CFO Priorities in 2012

If you ask a CFO what his or her priorities are within the confines of the finance group, you’d hear an array of expected functional answers – forecasting accuracy, transactional performance, management reporting, return on cost of capital, regulatory compliance, etc. Robert Half recently asked the same question to a group of CFOs with a caveat – think of priorities of the organization as a whole, not just the finance department. The results below reveal how broad typical CFO’s mindset has become over the years, and it’s great to see the chief numbers person looking to leverage technology and / or processes to further push the efficient production frontier curve to the right.

  • 35% – implement new or upgrade existing IT systems for increase efficiency
  • 21% – develop and introduce new products and services
  • 14% – expand geographically, e.g. introduce new locations
  • 11% – pursue M&A opportunities

One of RJSL’s clients (where I am personally the CFO at), Peritius Consulting, has been translating strategy into success stories for over 20 years. Our C-level consultants with years of industry experience help companies avoid pitfalls of enterprise-wide implementations by ensuring that the plans are properly laid out; stakeholders are fully vetted and risks are managed from all possible angles. The result – highest possible return on investment on large-scale corporate initiatives. We invite you to contact us for additional information.

Role of the CFO in Mergers, Acquisitions and Integrations

What makes mergers, acquisitions, integration difficult?  Not every deal is done by the same rules, and no one strategy fits every company.  One thing is for sure — facilitating a transaction or liquidity event is as much art as science, and many industry professionals would argue that the CFO must play three essential roles in order for the deal to work:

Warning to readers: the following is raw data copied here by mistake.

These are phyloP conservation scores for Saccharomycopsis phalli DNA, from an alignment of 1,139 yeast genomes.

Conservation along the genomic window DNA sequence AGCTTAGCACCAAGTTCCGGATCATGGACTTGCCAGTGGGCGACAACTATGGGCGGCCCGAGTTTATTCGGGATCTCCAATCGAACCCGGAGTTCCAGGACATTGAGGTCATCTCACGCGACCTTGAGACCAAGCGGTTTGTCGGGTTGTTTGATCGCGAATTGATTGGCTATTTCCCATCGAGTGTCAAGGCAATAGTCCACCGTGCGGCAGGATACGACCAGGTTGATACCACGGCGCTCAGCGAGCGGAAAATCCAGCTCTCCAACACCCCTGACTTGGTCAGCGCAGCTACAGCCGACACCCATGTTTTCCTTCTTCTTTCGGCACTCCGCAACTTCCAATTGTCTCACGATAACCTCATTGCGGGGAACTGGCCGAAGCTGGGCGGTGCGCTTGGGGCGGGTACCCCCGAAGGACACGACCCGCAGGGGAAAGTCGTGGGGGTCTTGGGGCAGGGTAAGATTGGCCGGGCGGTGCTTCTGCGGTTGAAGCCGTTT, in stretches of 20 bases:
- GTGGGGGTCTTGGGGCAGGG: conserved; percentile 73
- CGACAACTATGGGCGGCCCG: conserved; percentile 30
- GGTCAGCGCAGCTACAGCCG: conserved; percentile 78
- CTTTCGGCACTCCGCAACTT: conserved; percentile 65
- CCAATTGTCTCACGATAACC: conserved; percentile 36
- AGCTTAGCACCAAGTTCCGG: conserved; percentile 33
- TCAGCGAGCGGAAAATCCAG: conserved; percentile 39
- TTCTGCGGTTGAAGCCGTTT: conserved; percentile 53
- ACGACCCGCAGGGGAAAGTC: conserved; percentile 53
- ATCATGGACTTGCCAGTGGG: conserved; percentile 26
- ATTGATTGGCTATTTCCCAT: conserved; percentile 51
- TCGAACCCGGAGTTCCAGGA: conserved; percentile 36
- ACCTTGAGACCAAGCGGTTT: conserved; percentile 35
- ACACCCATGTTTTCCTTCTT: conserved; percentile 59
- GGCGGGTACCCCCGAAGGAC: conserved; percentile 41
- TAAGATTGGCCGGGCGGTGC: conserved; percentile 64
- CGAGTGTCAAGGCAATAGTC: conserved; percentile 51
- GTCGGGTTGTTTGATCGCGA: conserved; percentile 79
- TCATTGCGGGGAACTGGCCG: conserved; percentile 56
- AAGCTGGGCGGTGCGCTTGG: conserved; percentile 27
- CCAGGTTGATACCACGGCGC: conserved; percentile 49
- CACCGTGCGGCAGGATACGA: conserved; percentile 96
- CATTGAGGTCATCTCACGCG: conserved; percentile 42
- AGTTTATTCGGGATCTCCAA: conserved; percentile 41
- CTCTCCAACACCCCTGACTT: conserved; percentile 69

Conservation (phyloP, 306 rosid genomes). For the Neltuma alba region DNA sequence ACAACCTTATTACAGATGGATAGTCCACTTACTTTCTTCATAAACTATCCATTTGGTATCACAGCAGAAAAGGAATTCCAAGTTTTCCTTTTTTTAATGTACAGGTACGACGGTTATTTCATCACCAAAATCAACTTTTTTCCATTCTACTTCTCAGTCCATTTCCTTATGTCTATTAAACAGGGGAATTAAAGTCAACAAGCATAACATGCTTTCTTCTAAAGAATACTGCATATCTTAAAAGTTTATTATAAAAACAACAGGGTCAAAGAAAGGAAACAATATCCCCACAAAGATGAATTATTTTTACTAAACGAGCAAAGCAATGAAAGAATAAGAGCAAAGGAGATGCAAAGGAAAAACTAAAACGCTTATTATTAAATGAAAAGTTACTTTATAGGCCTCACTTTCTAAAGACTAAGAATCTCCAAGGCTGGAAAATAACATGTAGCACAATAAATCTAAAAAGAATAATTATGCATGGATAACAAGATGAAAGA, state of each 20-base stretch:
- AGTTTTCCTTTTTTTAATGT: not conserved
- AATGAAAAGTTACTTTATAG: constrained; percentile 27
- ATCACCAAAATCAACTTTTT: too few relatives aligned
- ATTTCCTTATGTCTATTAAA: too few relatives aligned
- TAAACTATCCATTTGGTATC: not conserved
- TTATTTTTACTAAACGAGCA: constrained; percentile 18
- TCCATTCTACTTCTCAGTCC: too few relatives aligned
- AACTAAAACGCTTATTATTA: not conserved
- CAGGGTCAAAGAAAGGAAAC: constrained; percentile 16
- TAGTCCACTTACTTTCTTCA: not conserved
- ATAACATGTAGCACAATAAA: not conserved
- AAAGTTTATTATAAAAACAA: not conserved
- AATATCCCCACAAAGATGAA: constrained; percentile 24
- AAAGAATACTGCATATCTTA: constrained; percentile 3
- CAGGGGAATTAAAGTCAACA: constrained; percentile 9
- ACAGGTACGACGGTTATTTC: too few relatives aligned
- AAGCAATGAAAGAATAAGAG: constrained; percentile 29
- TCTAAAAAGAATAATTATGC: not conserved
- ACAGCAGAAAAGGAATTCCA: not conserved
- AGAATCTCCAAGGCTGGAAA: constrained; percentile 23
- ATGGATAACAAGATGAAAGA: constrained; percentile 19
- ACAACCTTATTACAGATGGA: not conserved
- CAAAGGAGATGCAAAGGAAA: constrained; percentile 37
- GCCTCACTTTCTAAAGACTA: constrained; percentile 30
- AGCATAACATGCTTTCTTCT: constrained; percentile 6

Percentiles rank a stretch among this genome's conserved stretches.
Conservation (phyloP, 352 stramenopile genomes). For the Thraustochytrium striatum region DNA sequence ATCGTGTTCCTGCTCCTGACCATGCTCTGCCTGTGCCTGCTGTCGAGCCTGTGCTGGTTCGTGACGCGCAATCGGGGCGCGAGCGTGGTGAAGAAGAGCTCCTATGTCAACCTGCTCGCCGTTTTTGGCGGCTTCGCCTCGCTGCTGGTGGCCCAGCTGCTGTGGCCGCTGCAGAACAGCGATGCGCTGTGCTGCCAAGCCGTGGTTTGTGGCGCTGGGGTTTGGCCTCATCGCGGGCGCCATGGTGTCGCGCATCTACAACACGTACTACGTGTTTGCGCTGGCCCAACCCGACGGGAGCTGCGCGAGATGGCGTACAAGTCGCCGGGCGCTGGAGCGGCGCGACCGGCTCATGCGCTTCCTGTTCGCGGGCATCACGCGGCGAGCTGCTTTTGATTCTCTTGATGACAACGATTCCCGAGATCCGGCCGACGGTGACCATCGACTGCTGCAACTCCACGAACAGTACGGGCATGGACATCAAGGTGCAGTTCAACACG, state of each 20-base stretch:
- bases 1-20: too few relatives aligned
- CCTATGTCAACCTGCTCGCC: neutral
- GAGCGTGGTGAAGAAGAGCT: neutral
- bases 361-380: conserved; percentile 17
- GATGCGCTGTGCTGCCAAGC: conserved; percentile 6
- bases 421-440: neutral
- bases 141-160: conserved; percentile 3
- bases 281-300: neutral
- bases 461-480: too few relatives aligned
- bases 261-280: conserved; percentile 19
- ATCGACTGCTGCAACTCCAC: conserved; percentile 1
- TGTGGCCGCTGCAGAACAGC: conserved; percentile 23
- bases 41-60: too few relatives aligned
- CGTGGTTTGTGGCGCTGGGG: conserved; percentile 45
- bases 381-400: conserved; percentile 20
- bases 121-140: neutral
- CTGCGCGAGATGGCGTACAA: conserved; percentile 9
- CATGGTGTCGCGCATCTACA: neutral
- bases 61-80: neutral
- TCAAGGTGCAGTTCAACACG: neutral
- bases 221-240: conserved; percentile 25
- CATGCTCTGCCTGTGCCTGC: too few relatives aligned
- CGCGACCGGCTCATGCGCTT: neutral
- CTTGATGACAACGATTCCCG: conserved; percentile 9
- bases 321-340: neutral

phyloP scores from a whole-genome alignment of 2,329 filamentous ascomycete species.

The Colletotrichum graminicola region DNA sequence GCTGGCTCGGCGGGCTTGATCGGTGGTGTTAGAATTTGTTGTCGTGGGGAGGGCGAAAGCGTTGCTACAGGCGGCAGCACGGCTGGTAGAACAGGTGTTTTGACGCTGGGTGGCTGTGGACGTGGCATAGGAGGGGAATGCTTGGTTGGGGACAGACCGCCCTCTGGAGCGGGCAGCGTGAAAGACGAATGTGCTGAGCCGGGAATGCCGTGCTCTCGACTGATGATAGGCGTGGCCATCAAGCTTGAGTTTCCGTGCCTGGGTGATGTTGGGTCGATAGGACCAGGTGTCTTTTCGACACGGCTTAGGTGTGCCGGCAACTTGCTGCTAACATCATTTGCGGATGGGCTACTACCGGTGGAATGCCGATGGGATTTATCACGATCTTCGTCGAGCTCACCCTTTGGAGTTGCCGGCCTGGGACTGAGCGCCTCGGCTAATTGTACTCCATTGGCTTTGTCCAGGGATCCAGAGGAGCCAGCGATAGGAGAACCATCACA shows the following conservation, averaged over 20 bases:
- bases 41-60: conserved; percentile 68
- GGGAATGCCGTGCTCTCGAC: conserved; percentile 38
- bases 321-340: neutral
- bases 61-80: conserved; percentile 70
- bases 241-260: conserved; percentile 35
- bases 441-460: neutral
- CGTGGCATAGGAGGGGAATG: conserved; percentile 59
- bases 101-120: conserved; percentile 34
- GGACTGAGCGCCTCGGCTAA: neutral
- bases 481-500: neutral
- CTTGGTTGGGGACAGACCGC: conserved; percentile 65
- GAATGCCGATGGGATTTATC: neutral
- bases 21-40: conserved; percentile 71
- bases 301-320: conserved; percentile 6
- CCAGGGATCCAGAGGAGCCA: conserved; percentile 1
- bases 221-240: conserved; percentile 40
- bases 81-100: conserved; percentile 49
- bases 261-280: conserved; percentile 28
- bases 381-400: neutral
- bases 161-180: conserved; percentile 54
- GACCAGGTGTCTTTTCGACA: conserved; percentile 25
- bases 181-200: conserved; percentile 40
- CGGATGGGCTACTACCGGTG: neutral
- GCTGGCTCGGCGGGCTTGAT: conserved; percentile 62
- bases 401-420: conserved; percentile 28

1. Strategist – In addition to the CEO and other key executives, the CFO must wear the hat of a strategist during the process, and this goes beyond merely looking at the numbers and deciding whether or not multiples on the table makes sense.  Does the acquisition or divesture fit long-term corporate strategy and vision?  What are the pitfalls that everyone’s overlooking?  Companies without COOs often have CFOs who translate numbers into implementable action items, and this is a logical extension of such responsibility.

2. Synergist – Positive synergies do not just appear in thin air.  If it’s there, it must be fostered in order to reap the rewards.  Same with the negative synergy.  If not addressed or extinguished right away, like a wildfire, it will grow until the entire deal is consumed.  The CFO must manage the synergies, both positive and negative, and seek answers to the fundamental issues and questions at hand.  What are the drivers?  Do we have the right people with right incentives to accentuate the strengths while addressing the weaknesses?

3. Integrator – By this I mean wearing the hat of Chief Implementation Officer.  This is where a CFO’s project management skills (by nature, we are type A, detail-oriented professionals) come in handy, and he/she must roll up the sleeves and their hands dirty.  Run or participate in meetings – implement, monitor, assess and adjust, as my former boss used to tell me.  I’vesbeen brilliant deals fail to live up to their billing due to poor integration efforts.  CFOs must take charge.

Does this mean other executives are chopped liver in the process?  Absolutely not.  Everyone, from a junior analyst to the CEO, plays a critical role in the process of being proactive and identifying opportunities.  This is just one perspective from a key position.  One thing for sure (said I it twice on this post) – if the synergies are not achieved, CFOs are ultimately accountable and stand on the firing line for explanations, so they might as well dive in head first and take control.

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